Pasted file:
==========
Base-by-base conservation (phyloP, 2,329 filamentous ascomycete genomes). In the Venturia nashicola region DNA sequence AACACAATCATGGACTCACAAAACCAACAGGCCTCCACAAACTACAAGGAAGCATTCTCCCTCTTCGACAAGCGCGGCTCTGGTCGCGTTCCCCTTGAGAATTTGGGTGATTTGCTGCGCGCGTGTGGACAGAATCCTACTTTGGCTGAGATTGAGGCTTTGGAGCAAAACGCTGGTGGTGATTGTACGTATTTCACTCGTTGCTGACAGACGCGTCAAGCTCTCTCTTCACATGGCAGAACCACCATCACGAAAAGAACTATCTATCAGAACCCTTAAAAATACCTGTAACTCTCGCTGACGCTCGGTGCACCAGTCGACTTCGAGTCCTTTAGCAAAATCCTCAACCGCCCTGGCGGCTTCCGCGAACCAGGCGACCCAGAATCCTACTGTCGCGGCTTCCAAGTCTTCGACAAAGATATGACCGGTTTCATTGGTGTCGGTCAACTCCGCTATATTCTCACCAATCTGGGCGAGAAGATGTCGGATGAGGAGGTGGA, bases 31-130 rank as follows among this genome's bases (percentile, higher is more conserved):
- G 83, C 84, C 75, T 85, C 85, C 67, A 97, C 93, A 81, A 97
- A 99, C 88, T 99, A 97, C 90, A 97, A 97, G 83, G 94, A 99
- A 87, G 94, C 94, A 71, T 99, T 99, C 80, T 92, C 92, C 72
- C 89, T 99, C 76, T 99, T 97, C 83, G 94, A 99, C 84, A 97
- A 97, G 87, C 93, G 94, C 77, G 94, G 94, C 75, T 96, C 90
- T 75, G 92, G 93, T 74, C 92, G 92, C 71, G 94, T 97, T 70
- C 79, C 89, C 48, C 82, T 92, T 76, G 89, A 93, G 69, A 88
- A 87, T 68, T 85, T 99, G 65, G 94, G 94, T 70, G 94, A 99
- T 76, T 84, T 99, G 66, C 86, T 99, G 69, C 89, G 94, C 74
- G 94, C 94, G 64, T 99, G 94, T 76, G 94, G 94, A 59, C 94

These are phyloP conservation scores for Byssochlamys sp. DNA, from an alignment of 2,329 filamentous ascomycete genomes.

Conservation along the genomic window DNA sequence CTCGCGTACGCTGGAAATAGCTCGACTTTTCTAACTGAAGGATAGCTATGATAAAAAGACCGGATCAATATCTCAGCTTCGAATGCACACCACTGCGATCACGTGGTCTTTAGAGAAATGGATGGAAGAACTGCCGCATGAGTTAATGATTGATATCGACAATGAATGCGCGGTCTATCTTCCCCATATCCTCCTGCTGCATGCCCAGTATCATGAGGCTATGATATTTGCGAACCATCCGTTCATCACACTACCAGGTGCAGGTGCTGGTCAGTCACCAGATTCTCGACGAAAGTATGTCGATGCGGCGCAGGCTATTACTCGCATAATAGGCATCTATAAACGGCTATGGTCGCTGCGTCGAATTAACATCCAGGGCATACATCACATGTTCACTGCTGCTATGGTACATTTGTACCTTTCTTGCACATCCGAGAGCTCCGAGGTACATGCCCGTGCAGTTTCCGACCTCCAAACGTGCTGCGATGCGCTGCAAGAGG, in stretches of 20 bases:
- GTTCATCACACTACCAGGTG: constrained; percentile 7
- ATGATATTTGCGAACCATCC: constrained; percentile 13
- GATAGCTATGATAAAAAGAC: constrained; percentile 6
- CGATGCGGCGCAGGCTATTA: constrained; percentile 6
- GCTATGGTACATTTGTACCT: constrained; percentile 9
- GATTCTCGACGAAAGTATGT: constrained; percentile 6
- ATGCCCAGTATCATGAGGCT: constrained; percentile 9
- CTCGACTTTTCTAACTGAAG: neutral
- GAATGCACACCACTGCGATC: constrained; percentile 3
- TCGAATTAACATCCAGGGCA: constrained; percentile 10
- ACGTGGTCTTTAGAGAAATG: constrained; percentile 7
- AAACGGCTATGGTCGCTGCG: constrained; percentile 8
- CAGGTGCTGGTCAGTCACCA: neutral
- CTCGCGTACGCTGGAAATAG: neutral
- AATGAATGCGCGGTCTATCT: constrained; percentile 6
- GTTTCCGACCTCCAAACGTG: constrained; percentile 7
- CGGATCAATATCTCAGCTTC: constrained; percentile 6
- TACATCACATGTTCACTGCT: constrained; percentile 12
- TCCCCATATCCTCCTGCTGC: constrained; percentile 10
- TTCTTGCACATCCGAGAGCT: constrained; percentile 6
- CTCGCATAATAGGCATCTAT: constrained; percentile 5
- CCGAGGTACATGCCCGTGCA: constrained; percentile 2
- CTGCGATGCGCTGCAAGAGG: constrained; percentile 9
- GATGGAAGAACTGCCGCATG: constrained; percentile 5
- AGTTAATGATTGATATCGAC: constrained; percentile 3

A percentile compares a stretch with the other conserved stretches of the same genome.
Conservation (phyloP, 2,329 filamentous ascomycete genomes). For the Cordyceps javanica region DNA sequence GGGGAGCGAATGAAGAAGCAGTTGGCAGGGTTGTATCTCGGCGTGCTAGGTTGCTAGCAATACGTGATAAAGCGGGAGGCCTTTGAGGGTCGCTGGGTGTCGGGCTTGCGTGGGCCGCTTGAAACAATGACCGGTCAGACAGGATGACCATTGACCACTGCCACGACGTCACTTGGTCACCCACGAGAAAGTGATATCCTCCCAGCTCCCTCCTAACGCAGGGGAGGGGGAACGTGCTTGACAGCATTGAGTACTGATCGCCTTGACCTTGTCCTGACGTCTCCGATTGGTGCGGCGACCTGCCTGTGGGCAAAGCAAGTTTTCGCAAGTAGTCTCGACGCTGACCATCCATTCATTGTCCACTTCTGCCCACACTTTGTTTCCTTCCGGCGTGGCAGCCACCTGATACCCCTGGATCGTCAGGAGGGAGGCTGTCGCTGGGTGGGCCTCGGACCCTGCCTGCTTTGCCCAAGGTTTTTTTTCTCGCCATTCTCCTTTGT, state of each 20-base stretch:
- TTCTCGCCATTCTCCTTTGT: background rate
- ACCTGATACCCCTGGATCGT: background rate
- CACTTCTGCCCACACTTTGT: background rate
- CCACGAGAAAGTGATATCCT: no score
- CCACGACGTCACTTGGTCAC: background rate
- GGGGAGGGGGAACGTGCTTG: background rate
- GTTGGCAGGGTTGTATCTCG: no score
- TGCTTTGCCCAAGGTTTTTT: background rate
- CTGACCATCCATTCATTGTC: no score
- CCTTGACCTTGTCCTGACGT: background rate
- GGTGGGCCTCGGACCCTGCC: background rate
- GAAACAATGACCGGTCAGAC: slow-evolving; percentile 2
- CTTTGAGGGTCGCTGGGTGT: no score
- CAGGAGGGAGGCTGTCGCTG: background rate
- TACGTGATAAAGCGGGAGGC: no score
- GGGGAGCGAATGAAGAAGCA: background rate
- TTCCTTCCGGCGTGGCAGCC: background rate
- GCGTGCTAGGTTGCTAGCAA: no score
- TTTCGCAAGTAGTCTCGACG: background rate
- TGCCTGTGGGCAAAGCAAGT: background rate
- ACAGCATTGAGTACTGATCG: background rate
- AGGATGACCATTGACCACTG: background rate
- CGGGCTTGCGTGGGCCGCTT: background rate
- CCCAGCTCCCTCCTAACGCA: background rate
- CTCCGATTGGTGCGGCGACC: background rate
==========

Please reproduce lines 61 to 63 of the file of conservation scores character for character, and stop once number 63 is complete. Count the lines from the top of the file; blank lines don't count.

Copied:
- ACAGCATTGAGTACTGATCG: background rate
- AGGATGACCATTGACCACTG: background rate
- CGGGCTTGCGTGGGCCGCTT: background rate